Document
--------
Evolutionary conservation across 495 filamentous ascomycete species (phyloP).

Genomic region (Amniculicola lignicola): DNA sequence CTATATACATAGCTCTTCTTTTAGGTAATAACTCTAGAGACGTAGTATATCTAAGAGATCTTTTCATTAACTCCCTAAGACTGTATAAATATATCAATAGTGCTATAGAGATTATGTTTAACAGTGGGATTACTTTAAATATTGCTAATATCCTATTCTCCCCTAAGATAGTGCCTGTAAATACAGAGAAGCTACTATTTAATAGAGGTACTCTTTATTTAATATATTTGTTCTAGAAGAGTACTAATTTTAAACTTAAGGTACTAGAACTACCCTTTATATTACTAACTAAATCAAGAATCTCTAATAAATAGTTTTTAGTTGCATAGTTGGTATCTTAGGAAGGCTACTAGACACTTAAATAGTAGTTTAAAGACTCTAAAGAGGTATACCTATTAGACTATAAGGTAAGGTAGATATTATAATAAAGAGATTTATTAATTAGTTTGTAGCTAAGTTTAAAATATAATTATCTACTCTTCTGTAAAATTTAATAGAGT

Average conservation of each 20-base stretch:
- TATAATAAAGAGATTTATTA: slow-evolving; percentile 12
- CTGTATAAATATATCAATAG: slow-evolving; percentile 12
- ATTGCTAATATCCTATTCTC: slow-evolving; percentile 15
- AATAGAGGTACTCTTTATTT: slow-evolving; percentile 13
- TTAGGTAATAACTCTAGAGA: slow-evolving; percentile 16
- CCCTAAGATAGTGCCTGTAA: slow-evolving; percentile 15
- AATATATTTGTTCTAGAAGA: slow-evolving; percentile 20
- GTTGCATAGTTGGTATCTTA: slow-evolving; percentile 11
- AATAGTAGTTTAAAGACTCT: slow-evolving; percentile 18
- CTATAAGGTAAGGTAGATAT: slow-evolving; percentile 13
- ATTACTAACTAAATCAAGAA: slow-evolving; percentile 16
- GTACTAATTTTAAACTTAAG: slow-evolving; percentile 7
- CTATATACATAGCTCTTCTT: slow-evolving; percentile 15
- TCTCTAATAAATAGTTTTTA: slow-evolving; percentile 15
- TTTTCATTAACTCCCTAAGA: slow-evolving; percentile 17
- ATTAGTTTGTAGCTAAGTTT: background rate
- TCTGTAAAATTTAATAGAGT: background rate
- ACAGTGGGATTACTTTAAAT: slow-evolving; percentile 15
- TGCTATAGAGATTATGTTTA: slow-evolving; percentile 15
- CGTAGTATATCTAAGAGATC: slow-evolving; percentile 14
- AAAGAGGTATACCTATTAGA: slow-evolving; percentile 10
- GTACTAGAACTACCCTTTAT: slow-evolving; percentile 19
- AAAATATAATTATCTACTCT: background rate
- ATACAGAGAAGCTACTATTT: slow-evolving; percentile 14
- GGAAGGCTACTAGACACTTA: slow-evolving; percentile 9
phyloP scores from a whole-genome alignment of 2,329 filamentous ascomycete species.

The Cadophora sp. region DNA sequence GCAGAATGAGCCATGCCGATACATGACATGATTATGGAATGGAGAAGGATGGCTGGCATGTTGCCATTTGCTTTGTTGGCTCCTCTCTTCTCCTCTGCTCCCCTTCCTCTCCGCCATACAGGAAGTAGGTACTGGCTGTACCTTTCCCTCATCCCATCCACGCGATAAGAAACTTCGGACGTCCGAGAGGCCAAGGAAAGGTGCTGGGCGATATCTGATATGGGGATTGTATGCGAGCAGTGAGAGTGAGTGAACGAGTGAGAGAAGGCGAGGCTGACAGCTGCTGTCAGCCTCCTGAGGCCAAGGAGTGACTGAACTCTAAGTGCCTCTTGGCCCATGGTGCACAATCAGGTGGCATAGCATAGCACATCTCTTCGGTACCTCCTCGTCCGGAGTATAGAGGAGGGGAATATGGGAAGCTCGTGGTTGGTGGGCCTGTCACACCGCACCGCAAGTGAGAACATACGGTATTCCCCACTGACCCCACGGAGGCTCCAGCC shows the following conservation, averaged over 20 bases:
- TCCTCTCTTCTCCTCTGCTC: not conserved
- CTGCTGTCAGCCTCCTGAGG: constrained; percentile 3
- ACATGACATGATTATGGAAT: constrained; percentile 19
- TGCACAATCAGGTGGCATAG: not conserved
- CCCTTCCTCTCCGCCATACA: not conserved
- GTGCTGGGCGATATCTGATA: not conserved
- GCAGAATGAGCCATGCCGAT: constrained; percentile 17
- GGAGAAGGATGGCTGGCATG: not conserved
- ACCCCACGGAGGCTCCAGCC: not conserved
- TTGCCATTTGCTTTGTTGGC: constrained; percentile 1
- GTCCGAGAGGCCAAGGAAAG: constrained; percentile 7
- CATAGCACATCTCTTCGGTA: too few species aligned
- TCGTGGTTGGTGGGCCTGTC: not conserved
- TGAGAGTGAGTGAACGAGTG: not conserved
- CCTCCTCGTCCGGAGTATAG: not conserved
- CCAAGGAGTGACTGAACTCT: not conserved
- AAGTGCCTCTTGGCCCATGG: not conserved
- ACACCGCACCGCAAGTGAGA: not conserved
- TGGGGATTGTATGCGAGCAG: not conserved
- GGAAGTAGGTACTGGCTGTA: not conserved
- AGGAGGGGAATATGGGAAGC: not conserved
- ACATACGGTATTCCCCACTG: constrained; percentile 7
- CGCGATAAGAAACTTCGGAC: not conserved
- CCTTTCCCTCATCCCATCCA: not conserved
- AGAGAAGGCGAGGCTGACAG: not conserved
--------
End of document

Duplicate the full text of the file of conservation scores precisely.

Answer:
Evolutionary conservation across 495 filamentous ascomycete species (phyloP).

Genomic region (Amniculicola lignicola): DNA sequence CTATATACATAGCTCTTCTTTTAGGTAATAACTCTAGAGACGTAGTATATCTAAGAGATCTTTTCATTAACTCCCTAAGACTGTATAAATATATCAATAGTGCTATAGAGATTATGTTTAACAGTGGGATTACTTTAAATATTGCTAATATCCTATTCTCCCCTAAGATAGTGCCTGTAAATACAGAGAAGCTACTATTTAATAGAGGTACTCTTTATTTAATATATTTGTTCTAGAAGAGTACTAATTTTAAACTTAAGGTACTAGAACTACCCTTTATATTACTAACTAAATCAAGAATCTCTAATAAATAGTTTTTAGTTGCATAGTTGGTATCTTAGGAAGGCTACTAGACACTTAAATAGTAGTTTAAAGACTCTAAAGAGGTATACCTATTAGACTATAAGGTAAGGTAGATATTATAATAAAGAGATTTATTAATTAGTTTGTAGCTAAGTTTAAAATATAATTATCTACTCTTCTGTAAAATTTAATAGAGT

Average conservation of each 20-base stretch:
- TATAATAAAGAGATTTATTA: slow-evolving; percentile 12
- CTGTATAAATATATCAATAG: slow-evolving; percentile 12
- ATTGCTAATATCCTATTCTC: slow-evolving; percentile 15
- AATAGAGGTACTCTTTATTT: slow-evolving; percentile 13
- TTAGGTAATAACTCTAGAGA: slow-evolving; percentile 16
- CCCTAAGATAGTGCCTGTAA: slow-evolving; percentile 15
- AATATATTTGTTCTAGAAGA: slow-evolving; percentile 20
- GTTGCATAGTTGGTATCTTA: slow-evolving; percentile 11
- AATAGTAGTTTAAAGACTCT: slow-evolving; percentile 18
- CTATAAGGTAAGGTAGATAT: slow-evolving; percentile 13
- ATTACTAACTAAATCAAGAA: slow-evolving; percentile 16
- GTACTAATTTTAAACTTAAG: slow-evolving; percentile 7
- CTATATACATAGCTCTTCTT: slow-evolving; percentile 15
- TCTCTAATAAATAGTTTTTA: slow-evolving; percentile 15
- TTTTCATTAACTCCCTAAGA: slow-evolving; percentile 17
- ATTAGTTTGTAGCTAAGTTT: background rate
- TCTGTAAAATTTAATAGAGT: background rate
- ACAGTGGGATTACTTTAAAT: slow-evolving; percentile 15
- TGCTATAGAGATTATGTTTA: slow-evolving; percentile 15
- CGTAGTATATCTAAGAGATC: slow-evolving; percentile 14
- AAAGAGGTATACCTATTAGA: slow-evolving; percentile 10
- GTACTAGAACTACCCTTTAT: slow-evolving; percentile 19
- AAAATATAATTATCTACTCT: background rate
- ATACAGAGAAGCTACTATTT: slow-evolving; percentile 14
- GGAAGGCTACTAGACACTTA: slow-evolving; percentile 9
phyloP scores from a whole-genome alignment of 2,329 filamentous ascomycete species.

The Cadophora sp. region DNA sequence GCAGAATGAGCCATGCCGATACATGACATGATTATGGAATGGAGAAGGATGGCTGGCATGTTGCCATTTGCTTTGTTGGCTCCTCTCTTCTCCTCTGCTCCCCTTCCTCTCCGCCATACAGGAAGTAGGTACTGGCTGTACCTTTCCCTCATCCCATCCACGCGATAAGAAACTTCGGACGTCCGAGAGGCCAAGGAAAGGTGCTGGGCGATATCTGATATGGGGATTGTATGCGAGCAGTGAGAGTGAGTGAACGAGTGAGAGAAGGCGAGGCTGACAGCTGCTGTCAGCCTCCTGAGGCCAAGGAGTGACTGAACTCTAAGTGCCTCTTGGCCCATGGTGCACAATCAGGTGGCATAGCATAGCACATCTCTTCGGTACCTCCTCGTCCGGAGTATAGAGGAGGGGAATATGGGAAGCTCGTGGTTGGTGGGCCTGTCACACCGCACCGCAAGTGAGAACATACGGTATTCCCCACTGACCCCACGGAGGCTCCAGCC shows the following conservation, averaged over 20 bases:
- TCCTCTCTTCTCCTCTGCTC: not conserved
- CTGCTGTCAGCCTCCTGAGG: constrained; percentile 3
- ACATGACATGATTATGGAAT: constrained; percentile 19
- TGCACAATCAGGTGGCATAG: not conserved
- CCCTTCCTCTCCGCCATACA: not conserved
- GTGCTGGGCGATATCTGATA: not conserved
- GCAGAATGAGCCATGCCGAT: constrained; percentile 17
- GGAGAAGGATGGCTGGCATG: not conserved
- ACCCCACGGAGGCTCCAGCC: not conserved
- TTGCCATTTGCTTTGTTGGC: constrained; percentile 1
- GTCCGAGAGGCCAAGGAAAG: constrained; percentile 7
- CATAGCACATCTCTTCGGTA: too few species aligned
- TCGTGGTTGGTGGGCCTGTC: not conserved
- TGAGAGTGAGTGAACGAGTG: not conserved
- CCTCCTCGTCCGGAGTATAG: not conserved
- CCAAGGAGTGACTGAACTCT: not conserved
- AAGTGCCTCTTGGCCCATGG: not conserved
- ACACCGCACCGCAAGTGAGA: not conserved
- TGGGGATTGTATGCGAGCAG: not conserved
- GGAAGTAGGTACTGGCTGTA: not conserved
- AGGAGGGGAATATGGGAAGC: not conserved
- ACATACGGTATTCCCCACTG: constrained; percentile 7
- CGCGATAAGAAACTTCGGAC: not conserved
- CCTTTCCCTCATCCCATCCA: not conserved
- AGAGAAGGCGAGGCTGACAG: not conserved